Q&A with Juliet Kong Stiehl, Head of Public Finance, East Region, Build America Mutual
In this Stories from the Field series, Natalie Cohen, senior fellow, Milken Institute Center for Financial Markets, interviews leaders in the field of public finance to trace their career paths and identify innovative accomplishments from which others can learn. We hope our readers and listeners—whether new to the field or experienced and seeking to advance their public finance careers—will learn more about the area and find inspiration from their innovation.
Juliet Kong Stiehl’s early interest in government studies led her to pursue an undergraduate major at Harvard University. Upon graduation, Stiehl interviewed and was accepted into a rotating analyst position at Financial Security Assurance, a legacy bond insurance company. That program afforded recent graduates the opportunity to work and learn in a variety of sectors and roles within the company. At that point in time, Stiehl wasn’t sure exactly where in finance she wanted to work, so the various rotations offered her insight into possible avenues to pursue.
Many of the largest investment and commercial banks offer analyst training programs and, in some cases, are considered on par with an MBA in finance—although with the difference that you work in numerous departments and get paid. As Stiehl moved through the various rotations, she realized that her interest in government finance was a good fit.
Stiehl explained the nature of bond insurance as a guarantee from the company to pay debt service on a bond when the issuer is unable to pay—at whatever point of time in the life of the security. Stiehl quipped, “Some people say we have to marry our deals.” Getting to the point of offering an insurance policy, however, involves a comprehensive review of demographics, financial condition, governance, and management, including an assessment of a borrower’s potential vulnerabilities and strengths. An analyst also reviews statutory authorization for debt, any unique revenue and spending limitations, legal structure, and the covenants a borrower agrees to meet. The analyst aims to determine the likelihood that a borrower will be able to pay over the life of the security, which might stretch out over 20–30 years.
Stiehl also spoke about some of the other roles and activities her job involves at Build America Mutual (BAM). She spent several years as head of recruiting new analysts/underwriters. The program was recently expanded to include internships at an earlier stage, and on completion, interns might be offered a position in the rotating analyst program.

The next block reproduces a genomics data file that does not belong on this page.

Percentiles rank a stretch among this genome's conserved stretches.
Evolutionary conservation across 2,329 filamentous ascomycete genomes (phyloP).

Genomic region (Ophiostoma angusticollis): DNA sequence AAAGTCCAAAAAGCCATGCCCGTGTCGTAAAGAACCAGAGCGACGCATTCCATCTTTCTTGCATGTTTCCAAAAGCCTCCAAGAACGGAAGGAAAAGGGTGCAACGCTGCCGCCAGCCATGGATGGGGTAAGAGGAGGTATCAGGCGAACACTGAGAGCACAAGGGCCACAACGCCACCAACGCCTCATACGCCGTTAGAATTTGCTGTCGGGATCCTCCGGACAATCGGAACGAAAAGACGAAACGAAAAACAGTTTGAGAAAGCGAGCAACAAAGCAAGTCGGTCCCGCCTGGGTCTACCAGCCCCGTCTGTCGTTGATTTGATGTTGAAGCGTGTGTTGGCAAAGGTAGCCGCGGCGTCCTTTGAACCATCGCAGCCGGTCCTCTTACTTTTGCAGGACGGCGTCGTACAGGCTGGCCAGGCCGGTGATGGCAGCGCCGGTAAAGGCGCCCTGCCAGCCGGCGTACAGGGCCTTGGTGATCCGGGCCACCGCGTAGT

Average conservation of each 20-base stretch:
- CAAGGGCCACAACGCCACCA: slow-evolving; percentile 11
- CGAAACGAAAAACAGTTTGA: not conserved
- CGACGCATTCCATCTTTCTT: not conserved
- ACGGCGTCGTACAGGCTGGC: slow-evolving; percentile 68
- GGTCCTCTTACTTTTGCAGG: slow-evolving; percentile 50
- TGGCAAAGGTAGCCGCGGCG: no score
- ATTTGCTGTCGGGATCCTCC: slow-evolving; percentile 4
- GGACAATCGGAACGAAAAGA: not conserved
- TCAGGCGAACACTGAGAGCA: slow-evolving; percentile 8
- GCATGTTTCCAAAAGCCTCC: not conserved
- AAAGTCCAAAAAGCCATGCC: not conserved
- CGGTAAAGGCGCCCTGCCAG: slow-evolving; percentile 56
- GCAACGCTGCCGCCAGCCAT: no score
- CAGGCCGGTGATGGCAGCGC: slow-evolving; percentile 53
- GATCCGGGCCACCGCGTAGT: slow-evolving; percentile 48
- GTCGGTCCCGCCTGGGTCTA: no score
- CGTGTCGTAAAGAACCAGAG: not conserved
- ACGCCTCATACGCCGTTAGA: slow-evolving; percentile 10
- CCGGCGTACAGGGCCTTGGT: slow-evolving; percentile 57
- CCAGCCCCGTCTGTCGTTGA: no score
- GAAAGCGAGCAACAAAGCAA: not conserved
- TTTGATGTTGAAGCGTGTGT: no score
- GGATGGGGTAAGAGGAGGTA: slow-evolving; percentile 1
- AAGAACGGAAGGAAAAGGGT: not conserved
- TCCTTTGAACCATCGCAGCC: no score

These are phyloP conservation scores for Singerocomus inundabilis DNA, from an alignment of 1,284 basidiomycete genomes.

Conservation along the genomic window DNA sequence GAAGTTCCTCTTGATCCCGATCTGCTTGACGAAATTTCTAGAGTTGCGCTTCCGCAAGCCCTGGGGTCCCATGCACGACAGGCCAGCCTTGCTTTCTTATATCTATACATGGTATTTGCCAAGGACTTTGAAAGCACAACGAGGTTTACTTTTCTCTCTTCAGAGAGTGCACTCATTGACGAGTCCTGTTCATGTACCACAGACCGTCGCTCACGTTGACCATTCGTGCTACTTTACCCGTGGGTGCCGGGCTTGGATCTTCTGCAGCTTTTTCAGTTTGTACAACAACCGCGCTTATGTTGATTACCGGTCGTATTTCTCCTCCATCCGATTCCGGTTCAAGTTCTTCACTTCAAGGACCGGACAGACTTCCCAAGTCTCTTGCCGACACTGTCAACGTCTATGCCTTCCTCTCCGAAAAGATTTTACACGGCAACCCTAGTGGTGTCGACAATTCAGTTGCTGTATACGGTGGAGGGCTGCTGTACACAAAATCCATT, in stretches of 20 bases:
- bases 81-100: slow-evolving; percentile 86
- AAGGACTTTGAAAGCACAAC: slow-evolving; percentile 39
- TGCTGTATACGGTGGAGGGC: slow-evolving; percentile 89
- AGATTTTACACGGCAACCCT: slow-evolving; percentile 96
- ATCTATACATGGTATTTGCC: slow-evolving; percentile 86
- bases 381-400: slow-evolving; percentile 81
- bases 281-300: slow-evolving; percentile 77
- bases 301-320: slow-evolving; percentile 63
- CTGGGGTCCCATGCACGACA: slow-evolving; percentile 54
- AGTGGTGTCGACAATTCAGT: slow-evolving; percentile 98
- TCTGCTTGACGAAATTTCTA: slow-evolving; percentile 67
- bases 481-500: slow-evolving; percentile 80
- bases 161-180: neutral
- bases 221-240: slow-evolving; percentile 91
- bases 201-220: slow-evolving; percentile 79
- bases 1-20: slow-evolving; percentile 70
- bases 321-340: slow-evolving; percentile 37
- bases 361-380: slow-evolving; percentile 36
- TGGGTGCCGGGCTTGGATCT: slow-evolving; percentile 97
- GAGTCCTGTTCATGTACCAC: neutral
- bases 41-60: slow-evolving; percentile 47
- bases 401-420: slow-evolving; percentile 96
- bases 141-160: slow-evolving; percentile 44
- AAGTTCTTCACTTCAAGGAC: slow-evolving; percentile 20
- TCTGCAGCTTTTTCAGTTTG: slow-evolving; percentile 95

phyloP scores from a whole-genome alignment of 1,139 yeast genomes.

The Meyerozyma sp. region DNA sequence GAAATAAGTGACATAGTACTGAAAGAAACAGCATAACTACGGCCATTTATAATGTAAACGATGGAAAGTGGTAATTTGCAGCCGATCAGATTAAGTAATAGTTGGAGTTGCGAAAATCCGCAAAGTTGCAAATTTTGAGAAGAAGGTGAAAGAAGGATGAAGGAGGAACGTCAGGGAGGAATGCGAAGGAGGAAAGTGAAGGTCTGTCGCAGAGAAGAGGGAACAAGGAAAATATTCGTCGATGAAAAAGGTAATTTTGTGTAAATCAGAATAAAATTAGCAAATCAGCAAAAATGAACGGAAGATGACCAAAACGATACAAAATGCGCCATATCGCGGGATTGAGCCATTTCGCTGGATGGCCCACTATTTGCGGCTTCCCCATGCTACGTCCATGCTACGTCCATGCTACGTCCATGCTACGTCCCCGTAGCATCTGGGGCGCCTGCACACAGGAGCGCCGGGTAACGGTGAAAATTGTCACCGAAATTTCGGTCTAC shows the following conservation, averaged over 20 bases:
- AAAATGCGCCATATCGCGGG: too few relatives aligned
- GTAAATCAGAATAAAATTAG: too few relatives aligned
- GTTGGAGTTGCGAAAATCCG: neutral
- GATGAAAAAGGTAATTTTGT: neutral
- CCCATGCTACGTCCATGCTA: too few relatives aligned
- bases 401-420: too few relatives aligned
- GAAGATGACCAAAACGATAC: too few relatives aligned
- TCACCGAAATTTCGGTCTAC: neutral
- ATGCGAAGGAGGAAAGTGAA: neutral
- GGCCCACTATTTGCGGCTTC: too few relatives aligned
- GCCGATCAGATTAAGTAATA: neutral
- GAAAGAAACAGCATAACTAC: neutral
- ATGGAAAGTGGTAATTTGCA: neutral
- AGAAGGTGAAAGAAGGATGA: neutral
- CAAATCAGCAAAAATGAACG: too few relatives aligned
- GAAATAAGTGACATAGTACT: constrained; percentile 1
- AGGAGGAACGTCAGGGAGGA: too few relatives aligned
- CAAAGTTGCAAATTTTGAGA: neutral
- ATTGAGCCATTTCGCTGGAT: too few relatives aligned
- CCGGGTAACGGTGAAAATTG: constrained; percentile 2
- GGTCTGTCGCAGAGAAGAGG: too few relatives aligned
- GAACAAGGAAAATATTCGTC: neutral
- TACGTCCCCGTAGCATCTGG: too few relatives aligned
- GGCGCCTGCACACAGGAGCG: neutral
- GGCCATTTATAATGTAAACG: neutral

It is important, Stiehl stressed, to include these analysts in a wide variety of company activities. As they grow through the program, they will add greater value and understand the expectations of their jobs. The rotating analyst program has also allowed the company to attract students from different backgrounds.
The company expanded the scope of colleges and universities they visit and recruit from, rather than just the Ivy Leagues. They’ve also created a partnership with Project Basta, which provides career readiness training for first-generation college students, including writing resumes and practicing interviews. BAM offers detailed feedback to Project Basta participants and has hired a number of them into the internship program.
Stiehl spoke about how diverse her job can be from day to day. One day, she may be sitting in front of her computer crunching ratios and analyzing financial statements or a borrower’s demographics. The next day, she may be writing her report in preparation for a presentation to the credit committee that decides on whether to offer an insurance policy on a transaction. She may fly off to a conference the next day to meet with clients or present on a panel. Her work has also covered multiple sectors, including airport and roadway transportation, public transit, water and sewer infrastructure, K–12 education, and state and local general government finance.
BAM has developed a green bond certification and is qualified as an official verifier under the Climate Bond Initiative. Stiehl mentioned the investors’ increasing interest in knowing that their investments advance positive action on climate as well as social and governance impact. This desire is popular, in particular among young up-and-comers in the industry. Despite remaining at the same company for many years, the diversity of activities and involvement keep things fresh and interesting for Stiehl. She invited those with even a glimmer of interest in the field to try it!